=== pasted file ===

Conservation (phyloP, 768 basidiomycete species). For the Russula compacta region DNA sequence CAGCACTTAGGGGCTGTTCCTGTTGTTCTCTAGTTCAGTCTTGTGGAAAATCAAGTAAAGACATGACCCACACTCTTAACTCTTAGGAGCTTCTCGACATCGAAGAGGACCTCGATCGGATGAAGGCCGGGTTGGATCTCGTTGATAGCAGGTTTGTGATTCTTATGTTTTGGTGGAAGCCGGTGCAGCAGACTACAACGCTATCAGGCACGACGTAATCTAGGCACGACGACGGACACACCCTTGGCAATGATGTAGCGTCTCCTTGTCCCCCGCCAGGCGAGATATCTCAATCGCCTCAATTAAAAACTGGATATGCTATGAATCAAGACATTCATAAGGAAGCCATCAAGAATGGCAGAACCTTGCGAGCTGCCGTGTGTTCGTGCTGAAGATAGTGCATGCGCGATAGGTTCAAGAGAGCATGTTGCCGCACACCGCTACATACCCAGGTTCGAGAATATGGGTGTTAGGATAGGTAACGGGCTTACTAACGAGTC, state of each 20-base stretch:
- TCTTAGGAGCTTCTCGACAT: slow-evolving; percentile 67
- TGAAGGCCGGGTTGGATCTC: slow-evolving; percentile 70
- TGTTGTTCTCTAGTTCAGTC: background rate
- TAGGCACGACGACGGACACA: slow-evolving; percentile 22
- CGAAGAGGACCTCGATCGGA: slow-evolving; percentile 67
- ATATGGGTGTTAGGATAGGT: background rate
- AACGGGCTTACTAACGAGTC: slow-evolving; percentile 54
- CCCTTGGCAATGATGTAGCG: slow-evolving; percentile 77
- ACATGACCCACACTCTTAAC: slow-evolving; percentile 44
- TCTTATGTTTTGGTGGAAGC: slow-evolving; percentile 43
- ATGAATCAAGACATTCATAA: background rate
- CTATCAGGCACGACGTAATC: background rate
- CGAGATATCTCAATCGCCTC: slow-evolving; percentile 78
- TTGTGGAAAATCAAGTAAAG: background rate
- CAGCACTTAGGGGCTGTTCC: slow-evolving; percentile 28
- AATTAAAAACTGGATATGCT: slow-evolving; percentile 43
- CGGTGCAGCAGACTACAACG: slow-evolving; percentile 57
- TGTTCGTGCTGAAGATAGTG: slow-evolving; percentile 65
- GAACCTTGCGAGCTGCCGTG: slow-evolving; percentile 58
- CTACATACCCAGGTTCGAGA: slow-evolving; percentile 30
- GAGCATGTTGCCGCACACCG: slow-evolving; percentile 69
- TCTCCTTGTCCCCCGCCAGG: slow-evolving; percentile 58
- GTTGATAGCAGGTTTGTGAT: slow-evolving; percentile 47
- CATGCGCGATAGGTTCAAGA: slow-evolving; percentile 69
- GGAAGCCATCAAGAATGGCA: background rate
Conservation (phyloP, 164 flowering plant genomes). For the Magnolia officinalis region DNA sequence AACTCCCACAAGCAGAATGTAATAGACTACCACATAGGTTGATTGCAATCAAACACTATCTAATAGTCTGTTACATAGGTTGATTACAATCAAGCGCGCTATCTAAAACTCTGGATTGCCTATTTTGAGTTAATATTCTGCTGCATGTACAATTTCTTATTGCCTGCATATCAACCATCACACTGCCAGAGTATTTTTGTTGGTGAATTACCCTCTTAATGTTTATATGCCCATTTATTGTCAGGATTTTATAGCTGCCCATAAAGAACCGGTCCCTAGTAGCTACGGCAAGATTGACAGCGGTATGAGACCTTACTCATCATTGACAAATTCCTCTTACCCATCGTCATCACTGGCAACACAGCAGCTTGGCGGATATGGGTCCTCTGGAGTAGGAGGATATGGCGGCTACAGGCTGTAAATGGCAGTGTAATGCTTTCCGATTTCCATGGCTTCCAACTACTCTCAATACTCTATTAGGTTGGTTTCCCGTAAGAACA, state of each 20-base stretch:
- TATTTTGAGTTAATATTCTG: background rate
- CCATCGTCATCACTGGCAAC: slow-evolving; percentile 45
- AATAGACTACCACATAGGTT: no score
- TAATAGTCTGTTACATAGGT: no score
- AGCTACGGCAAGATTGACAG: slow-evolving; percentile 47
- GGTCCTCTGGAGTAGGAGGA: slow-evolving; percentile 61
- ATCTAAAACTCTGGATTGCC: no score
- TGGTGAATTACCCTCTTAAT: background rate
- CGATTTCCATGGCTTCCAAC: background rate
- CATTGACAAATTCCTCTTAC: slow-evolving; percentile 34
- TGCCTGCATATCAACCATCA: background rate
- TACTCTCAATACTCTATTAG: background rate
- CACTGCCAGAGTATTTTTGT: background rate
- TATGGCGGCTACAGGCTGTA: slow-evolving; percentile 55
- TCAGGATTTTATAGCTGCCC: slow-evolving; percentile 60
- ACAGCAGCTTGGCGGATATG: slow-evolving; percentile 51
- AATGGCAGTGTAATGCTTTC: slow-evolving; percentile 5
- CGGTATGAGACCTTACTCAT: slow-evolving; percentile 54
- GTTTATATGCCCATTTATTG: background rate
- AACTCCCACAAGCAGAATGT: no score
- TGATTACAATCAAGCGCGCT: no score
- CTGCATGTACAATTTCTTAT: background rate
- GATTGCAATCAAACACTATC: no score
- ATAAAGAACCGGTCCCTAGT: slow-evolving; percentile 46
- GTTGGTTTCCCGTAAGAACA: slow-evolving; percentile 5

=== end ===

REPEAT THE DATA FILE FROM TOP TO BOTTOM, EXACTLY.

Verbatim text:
Conservation (phyloP, 768 basidiomycete species). For the Russula compacta region DNA sequence CAGCACTTAGGGGCTGTTCCTGTTGTTCTCTAGTTCAGTCTTGTGGAAAATCAAGTAAAGACATGACCCACACTCTTAACTCTTAGGAGCTTCTCGACATCGAAGAGGACCTCGATCGGATGAAGGCCGGGTTGGATCTCGTTGATAGCAGGTTTGTGATTCTTATGTTTTGGTGGAAGCCGGTGCAGCAGACTACAACGCTATCAGGCACGACGTAATCTAGGCACGACGACGGACACACCCTTGGCAATGATGTAGCGTCTCCTTGTCCCCCGCCAGGCGAGATATCTCAATCGCCTCAATTAAAAACTGGATATGCTATGAATCAAGACATTCATAAGGAAGCCATCAAGAATGGCAGAACCTTGCGAGCTGCCGTGTGTTCGTGCTGAAGATAGTGCATGCGCGATAGGTTCAAGAGAGCATGTTGCCGCACACCGCTACATACCCAGGTTCGAGAATATGGGTGTTAGGATAGGTAACGGGCTTACTAACGAGTC, state of each 20-base stretch:
- TCTTAGGAGCTTCTCGACAT: slow-evolving; percentile 67
- TGAAGGCCGGGTTGGATCTC: slow-evolving; percentile 70
- TGTTGTTCTCTAGTTCAGTC: background rate
- TAGGCACGACGACGGACACA: slow-evolving; percentile 22
- CGAAGAGGACCTCGATCGGA: slow-evolving; percentile 67
- ATATGGGTGTTAGGATAGGT: background rate
- AACGGGCTTACTAACGAGTC: slow-evolving; percentile 54
- CCCTTGGCAATGATGTAGCG: slow-evolving; percentile 77
- ACATGACCCACACTCTTAAC: slow-evolving; percentile 44
- TCTTATGTTTTGGTGGAAGC: slow-evolving; percentile 43
- ATGAATCAAGACATTCATAA: background rate
- CTATCAGGCACGACGTAATC: background rate
- CGAGATATCTCAATCGCCTC: slow-evolving; percentile 78
- TTGTGGAAAATCAAGTAAAG: background rate
- CAGCACTTAGGGGCTGTTCC: slow-evolving; percentile 28
- AATTAAAAACTGGATATGCT: slow-evolving; percentile 43
- CGGTGCAGCAGACTACAACG: slow-evolving; percentile 57
- TGTTCGTGCTGAAGATAGTG: slow-evolving; percentile 65
- GAACCTTGCGAGCTGCCGTG: slow-evolving; percentile 58
- CTACATACCCAGGTTCGAGA: slow-evolving; percentile 30
- GAGCATGTTGCCGCACACCG: slow-evolving; percentile 69
- TCTCCTTGTCCCCCGCCAGG: slow-evolving; percentile 58
- GTTGATAGCAGGTTTGTGAT: slow-evolving; percentile 47
- CATGCGCGATAGGTTCAAGA: slow-evolving; percentile 69
- GGAAGCCATCAAGAATGGCA: background rate
Conservation (phyloP, 164 flowering plant genomes). For the Magnolia officinalis region DNA sequence AACTCCCACAAGCAGAATGTAATAGACTACCACATAGGTTGATTGCAATCAAACACTATCTAATAGTCTGTTACATAGGTTGATTACAATCAAGCGCGCTATCTAAAACTCTGGATTGCCTATTTTGAGTTAATATTCTGCTGCATGTACAATTTCTTATTGCCTGCATATCAACCATCACACTGCCAGAGTATTTTTGTTGGTGAATTACCCTCTTAATGTTTATATGCCCATTTATTGTCAGGATTTTATAGCTGCCCATAAAGAACCGGTCCCTAGTAGCTACGGCAAGATTGACAGCGGTATGAGACCTTACTCATCATTGACAAATTCCTCTTACCCATCGTCATCACTGGCAACACAGCAGCTTGGCGGATATGGGTCCTCTGGAGTAGGAGGATATGGCGGCTACAGGCTGTAAATGGCAGTGTAATGCTTTCCGATTTCCATGGCTTCCAACTACTCTCAATACTCTATTAGGTTGGTTTCCCGTAAGAACA, state of each 20-base stretch:
- TATTTTGAGTTAATATTCTG: background rate
- CCATCGTCATCACTGGCAAC: slow-evolving; percentile 45
- AATAGACTACCACATAGGTT: no score
- TAATAGTCTGTTACATAGGT: no score
- AGCTACGGCAAGATTGACAG: slow-evolving; percentile 47
- GGTCCTCTGGAGTAGGAGGA: slow-evolving; percentile 61
- ATCTAAAACTCTGGATTGCC: no score
- TGGTGAATTACCCTCTTAAT: background rate
- CGATTTCCATGGCTTCCAAC: background rate
- CATTGACAAATTCCTCTTAC: slow-evolving; percentile 34
- TGCCTGCATATCAACCATCA: background rate
- TACTCTCAATACTCTATTAG: background rate
- CACTGCCAGAGTATTTTTGT: background rate
- TATGGCGGCTACAGGCTGTA: slow-evolving; percentile 55
- TCAGGATTTTATAGCTGCCC: slow-evolving; percentile 60
- ACAGCAGCTTGGCGGATATG: slow-evolving; percentile 51
- AATGGCAGTGTAATGCTTTC: slow-evolving; percentile 5
- CGGTATGAGACCTTACTCAT: slow-evolving; percentile 54
- GTTTATATGCCCATTTATTG: background rate
- AACTCCCACAAGCAGAATGT: no score
- TGATTACAATCAAGCGCGCT: no score
- CTGCATGTACAATTTCTTAT: background rate
- GATTGCAATCAAACACTATC: no score
- ATAAAGAACCGGTCCCTAGT: slow-evolving; percentile 46
- GTTGGTTTCCCGTAAGAACA: slow-evolving; percentile 5